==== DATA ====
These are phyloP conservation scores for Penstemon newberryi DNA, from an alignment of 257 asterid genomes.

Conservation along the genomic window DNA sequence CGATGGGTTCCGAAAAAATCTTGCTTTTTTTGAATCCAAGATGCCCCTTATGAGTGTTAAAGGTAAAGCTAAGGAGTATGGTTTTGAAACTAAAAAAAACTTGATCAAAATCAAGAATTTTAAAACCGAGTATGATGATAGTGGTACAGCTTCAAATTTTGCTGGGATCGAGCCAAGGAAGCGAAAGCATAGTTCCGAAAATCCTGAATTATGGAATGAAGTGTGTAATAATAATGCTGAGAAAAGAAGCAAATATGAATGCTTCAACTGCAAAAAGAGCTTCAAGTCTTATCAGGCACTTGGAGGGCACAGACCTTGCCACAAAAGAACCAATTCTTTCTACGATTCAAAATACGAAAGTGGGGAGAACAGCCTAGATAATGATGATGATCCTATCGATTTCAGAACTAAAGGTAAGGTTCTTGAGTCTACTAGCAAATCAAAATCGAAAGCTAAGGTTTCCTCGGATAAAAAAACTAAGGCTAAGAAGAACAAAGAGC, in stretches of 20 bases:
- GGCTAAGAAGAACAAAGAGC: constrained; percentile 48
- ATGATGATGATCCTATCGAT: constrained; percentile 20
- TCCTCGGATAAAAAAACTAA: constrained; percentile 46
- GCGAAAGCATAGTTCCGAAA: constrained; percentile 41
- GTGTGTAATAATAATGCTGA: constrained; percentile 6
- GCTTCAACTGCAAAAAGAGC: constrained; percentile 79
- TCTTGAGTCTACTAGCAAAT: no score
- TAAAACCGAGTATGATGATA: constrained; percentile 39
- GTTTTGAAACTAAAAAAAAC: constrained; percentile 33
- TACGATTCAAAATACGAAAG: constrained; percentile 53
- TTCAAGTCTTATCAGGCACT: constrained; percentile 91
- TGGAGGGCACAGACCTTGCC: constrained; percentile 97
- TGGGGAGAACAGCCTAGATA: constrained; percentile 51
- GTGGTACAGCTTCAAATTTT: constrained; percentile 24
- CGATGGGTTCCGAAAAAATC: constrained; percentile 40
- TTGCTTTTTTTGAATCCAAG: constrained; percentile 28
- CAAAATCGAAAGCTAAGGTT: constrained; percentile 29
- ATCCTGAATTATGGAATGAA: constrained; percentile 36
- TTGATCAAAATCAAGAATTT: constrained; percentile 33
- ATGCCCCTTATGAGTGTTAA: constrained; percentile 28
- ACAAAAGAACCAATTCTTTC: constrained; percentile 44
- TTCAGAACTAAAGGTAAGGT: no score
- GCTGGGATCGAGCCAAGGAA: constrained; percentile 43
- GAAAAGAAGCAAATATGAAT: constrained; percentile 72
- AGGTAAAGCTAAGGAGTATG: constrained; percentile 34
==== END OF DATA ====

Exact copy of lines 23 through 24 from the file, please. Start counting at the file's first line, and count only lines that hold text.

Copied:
- ACAAAAGAACCAATTCTTTC: constrained; percentile 44
- TTCAGAACTAAAGGTAAGGT: no score